Forest has correctly begun trimming down the squad. Signing 30 players in the 2022-23 season took the Premier League by surprise, although for the wrong reasons. Many of these additions underperformed significantly during the season, which has resulted in several departures. It’s no wonder Forest sacked former Sporting Director Filippo Giraldi after just six months, following the endless list of confusing additions. 

On the other hand, Anthony Elanga is the only summer signing I see making a positive impact, perhaps aiding them in their goalscoring efforts. Even with Matt Turner in, the goalkeeper position has seen an enormous downgrade from Keylor Navas and Dean Henderson. But at least Forest hasn’t spent absurd amounts this summer. 

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Whilst I’m assured Forest will at least match their goal tally from last season (38), they could concede also concede more than last season (68). With substandard centre-back and goalkeeper options, it could be a torrid time at the back.

At the other end of the pitch, the attacking trio of Morgan Gibbs-White, Brennan Johnson and Taiwo Awoniyi impressed at times but appeared to be inconsistent. This trio only scored 23 goals last season, a tally which must be improved. I’m sure it will too because Awoniyi is the older of the trio at only 25 years old. All three will improve and could take the league by storm, making Notts Forest a team to score and concede plenty of goals; an injury to any of the three could prove disastrous. 

While it could capitulate in the future, for now, Forest will survive, although not too comfortably. 

15th – Burnley 

I’ve seen some Premier League predictions in which Burnley is mid-table, as high as eleventh! Conversely, I see the Lancashire side in a relegation battle alongside their promoted counterparts. But I do see Burnley surviving by a few points. Their transfer business so far has been much more promising than Sheffield and Luton, which coheres as they’ve spent considerably more during the transfer window than both combined.  

Swiss international Zeki Amdouni is an under-the-radar signing for a fee in the region of €18.60m (according to Transfermarkt), which seems a respectable fee. Amdouni scored 22 goals in all competitions last season for Swiss club FC Lausanne-Sport. Even if he can score eight in the Premier League, those eight goals could be vital in a survival bid.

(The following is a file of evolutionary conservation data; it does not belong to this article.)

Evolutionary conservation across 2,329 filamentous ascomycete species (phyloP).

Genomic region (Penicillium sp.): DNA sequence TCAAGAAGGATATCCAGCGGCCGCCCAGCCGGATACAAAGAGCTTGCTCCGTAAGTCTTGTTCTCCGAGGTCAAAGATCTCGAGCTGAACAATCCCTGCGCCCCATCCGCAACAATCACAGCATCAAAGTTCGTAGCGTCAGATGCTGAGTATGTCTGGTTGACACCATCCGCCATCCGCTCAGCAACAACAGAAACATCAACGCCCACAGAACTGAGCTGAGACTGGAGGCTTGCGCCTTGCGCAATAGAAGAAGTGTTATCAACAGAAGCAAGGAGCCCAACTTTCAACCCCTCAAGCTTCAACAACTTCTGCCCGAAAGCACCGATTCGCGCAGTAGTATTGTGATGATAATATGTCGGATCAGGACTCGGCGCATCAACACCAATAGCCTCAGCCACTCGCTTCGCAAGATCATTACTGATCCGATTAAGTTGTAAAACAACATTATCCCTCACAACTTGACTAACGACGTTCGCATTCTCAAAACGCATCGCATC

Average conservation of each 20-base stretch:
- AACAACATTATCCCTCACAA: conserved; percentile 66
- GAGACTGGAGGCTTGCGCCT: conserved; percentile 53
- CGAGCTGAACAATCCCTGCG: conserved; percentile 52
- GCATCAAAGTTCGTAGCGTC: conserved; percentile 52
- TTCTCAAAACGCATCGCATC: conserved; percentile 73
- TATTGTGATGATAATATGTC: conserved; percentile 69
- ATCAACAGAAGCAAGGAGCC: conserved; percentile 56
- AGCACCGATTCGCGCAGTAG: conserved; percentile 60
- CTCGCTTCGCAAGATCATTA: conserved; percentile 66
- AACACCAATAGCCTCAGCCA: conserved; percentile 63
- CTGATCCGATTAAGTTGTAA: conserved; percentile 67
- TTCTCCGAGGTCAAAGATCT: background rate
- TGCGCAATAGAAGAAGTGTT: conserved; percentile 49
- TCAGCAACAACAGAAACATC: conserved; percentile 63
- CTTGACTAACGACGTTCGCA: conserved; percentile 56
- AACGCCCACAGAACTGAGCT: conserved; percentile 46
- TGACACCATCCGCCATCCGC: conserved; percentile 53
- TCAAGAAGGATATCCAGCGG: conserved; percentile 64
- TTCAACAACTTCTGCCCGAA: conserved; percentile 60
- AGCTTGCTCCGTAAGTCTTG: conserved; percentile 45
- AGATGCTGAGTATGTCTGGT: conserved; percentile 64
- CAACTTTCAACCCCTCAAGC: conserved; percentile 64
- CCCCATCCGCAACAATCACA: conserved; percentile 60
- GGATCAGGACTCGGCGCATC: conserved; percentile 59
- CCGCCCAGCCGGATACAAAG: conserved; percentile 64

Hopefully, Wout Weghorst can be forgiven by Burnley fans and find the back of the net a few times too! Other notable signings include Jordan Beyer (who was on loan to Burnley last season), Nathan Redmond (free transfer) and James Trafford, (the 20-year-old Goalkeeper signed from Manchester City), alongside recent addition Sander Berge, from Sheffield United. 

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Vincent Kompany looks to be improving as a manager too! His stint as manager of Anderlecht was criticised, but it seems he’s taken strides and learnt valuable lessons from his time at the Belgian Titans. His star power in England alone proves a vital asset to the Clarets, who’ve secured substantial signings (especially those from former club Manchester City) thanks to this. Fifteenth is what I’ll predict because while the new signings can prove useful, there aren’t too many players who’d potentially get into a top-half Premier League side. 

14th – Fulham 

Marco Silva’s Fulham made strides last season with a tenth-place finish! Following a yo-yo spell, Fulham fans thought their team would never achieve back-to-back Premier League campaigns. Alas, the curse is broken, and I for one trust they’ll secure a third consecutive season. Although, Fulham could drop down the table by several places.